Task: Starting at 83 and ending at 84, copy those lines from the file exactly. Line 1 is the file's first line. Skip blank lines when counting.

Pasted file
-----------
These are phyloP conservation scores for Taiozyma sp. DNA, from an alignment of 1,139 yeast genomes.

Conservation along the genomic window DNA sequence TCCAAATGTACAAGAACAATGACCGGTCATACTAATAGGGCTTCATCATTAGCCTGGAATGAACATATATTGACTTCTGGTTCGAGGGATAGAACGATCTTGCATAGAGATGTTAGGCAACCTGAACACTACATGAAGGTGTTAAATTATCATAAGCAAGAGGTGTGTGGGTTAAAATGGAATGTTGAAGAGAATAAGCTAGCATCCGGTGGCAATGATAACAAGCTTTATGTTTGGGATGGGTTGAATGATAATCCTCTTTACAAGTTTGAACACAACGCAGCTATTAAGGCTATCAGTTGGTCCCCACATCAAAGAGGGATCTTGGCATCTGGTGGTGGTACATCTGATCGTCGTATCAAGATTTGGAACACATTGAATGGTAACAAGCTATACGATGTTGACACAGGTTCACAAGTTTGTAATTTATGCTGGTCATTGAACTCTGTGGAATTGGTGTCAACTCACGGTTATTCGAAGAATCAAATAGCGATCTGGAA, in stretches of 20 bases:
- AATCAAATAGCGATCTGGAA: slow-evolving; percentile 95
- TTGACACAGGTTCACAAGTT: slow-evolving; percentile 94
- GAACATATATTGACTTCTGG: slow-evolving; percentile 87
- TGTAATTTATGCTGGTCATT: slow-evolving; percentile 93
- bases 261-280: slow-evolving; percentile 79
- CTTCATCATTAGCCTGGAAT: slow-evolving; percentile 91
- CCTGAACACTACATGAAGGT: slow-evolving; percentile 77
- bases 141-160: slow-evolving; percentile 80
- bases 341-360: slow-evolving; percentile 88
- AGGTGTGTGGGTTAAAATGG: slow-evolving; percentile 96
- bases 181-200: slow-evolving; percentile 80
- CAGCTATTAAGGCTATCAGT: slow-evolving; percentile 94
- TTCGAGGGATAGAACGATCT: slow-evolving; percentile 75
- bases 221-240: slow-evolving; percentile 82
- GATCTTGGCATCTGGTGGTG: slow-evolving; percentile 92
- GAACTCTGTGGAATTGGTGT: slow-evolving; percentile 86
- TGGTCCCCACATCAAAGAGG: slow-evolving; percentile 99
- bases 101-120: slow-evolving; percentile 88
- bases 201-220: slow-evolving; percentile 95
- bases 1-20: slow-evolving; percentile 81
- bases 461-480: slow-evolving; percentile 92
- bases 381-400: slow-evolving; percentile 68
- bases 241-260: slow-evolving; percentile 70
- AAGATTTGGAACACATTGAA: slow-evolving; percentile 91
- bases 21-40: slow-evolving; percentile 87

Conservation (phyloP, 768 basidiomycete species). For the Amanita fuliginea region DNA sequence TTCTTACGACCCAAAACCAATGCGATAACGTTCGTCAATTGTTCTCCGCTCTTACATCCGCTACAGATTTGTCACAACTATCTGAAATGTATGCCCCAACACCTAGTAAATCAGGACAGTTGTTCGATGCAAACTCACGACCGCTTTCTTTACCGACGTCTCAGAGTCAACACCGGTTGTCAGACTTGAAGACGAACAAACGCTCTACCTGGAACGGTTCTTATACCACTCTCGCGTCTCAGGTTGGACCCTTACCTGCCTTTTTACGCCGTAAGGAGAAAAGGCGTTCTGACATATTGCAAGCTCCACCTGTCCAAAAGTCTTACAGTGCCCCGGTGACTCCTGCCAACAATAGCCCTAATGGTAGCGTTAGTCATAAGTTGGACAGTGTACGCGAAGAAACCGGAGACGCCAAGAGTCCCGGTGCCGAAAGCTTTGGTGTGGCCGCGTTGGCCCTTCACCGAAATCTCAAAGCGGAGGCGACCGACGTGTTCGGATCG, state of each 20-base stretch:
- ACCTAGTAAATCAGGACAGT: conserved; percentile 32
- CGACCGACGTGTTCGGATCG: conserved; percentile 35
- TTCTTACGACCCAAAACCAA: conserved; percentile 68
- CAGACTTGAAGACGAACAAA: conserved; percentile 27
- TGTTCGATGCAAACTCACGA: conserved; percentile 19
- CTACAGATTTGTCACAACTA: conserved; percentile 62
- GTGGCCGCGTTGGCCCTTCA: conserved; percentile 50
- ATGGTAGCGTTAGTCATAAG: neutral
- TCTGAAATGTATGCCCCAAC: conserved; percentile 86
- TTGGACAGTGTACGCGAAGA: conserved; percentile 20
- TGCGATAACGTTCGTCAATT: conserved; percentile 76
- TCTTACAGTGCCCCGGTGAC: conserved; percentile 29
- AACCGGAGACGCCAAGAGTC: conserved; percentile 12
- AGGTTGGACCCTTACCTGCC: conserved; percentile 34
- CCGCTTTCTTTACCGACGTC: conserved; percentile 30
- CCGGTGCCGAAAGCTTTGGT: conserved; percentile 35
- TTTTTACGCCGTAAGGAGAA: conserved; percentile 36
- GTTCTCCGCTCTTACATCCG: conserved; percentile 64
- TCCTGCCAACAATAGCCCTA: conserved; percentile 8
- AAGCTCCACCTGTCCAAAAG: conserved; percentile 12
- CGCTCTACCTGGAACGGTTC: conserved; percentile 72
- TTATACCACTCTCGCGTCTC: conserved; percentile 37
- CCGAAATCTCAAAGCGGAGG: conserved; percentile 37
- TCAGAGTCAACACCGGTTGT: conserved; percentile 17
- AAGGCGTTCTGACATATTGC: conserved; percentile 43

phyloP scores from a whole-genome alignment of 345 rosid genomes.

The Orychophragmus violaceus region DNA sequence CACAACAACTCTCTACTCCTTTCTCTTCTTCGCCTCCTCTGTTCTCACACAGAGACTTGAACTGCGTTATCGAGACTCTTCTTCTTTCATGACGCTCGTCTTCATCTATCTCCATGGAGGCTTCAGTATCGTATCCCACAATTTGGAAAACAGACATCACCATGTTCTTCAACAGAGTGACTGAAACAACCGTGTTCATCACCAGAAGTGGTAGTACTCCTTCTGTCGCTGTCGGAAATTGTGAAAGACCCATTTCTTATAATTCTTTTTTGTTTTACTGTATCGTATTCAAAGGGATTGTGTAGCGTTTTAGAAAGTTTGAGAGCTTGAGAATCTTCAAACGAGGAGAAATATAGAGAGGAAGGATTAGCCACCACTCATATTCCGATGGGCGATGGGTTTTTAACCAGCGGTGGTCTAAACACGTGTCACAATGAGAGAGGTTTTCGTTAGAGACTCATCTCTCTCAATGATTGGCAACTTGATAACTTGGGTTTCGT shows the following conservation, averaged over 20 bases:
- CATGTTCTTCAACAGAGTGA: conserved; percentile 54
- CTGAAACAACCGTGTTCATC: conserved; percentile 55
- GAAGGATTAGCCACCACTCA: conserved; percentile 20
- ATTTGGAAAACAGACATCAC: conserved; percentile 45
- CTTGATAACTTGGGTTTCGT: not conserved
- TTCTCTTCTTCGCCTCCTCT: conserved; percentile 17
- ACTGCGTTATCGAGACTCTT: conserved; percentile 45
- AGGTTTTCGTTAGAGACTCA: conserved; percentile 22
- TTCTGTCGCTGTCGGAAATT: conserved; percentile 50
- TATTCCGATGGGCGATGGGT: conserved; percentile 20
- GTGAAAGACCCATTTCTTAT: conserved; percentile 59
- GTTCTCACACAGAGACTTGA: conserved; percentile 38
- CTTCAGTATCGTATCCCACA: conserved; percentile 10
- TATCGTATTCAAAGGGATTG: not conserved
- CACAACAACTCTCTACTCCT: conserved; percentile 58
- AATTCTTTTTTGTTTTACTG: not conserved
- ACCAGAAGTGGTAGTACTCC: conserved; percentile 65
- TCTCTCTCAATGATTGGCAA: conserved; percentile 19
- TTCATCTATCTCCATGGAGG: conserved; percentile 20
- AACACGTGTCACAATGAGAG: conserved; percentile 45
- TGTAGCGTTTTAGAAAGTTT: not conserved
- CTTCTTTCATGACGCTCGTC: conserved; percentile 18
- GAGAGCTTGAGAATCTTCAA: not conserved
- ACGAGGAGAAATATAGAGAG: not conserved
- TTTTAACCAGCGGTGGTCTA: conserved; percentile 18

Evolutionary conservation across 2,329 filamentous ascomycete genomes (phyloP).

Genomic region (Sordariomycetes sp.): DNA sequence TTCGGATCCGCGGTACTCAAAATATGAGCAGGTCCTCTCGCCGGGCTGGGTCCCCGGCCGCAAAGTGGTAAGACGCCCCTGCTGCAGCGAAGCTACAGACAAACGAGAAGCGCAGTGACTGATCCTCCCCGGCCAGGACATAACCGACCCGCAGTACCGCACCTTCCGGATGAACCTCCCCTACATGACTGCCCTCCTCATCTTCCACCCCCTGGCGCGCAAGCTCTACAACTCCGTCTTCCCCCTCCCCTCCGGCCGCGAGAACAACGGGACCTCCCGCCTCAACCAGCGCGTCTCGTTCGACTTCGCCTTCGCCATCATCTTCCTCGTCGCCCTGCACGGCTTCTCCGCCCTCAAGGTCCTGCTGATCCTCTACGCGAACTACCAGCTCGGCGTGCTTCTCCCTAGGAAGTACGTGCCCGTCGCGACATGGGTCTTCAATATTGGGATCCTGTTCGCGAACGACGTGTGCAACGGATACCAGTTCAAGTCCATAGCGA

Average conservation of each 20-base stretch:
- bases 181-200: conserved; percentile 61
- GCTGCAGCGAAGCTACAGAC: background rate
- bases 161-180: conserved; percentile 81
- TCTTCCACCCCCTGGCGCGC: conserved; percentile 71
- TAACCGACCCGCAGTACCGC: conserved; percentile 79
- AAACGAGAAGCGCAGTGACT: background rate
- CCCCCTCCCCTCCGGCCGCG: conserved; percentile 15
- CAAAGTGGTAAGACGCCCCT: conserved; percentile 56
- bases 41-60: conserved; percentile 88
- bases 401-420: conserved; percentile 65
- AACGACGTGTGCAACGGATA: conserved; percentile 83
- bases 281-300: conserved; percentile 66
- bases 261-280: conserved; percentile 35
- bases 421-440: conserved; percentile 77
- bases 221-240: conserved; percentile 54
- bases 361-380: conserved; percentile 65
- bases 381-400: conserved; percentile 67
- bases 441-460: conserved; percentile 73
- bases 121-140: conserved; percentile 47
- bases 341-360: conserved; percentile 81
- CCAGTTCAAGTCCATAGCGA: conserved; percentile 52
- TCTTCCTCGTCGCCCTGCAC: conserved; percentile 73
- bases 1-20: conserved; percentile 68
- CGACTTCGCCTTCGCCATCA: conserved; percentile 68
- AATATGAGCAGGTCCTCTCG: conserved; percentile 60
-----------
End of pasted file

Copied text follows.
Average conservation of each 20-base stretch:
- bases 181-200: conserved; percentile 61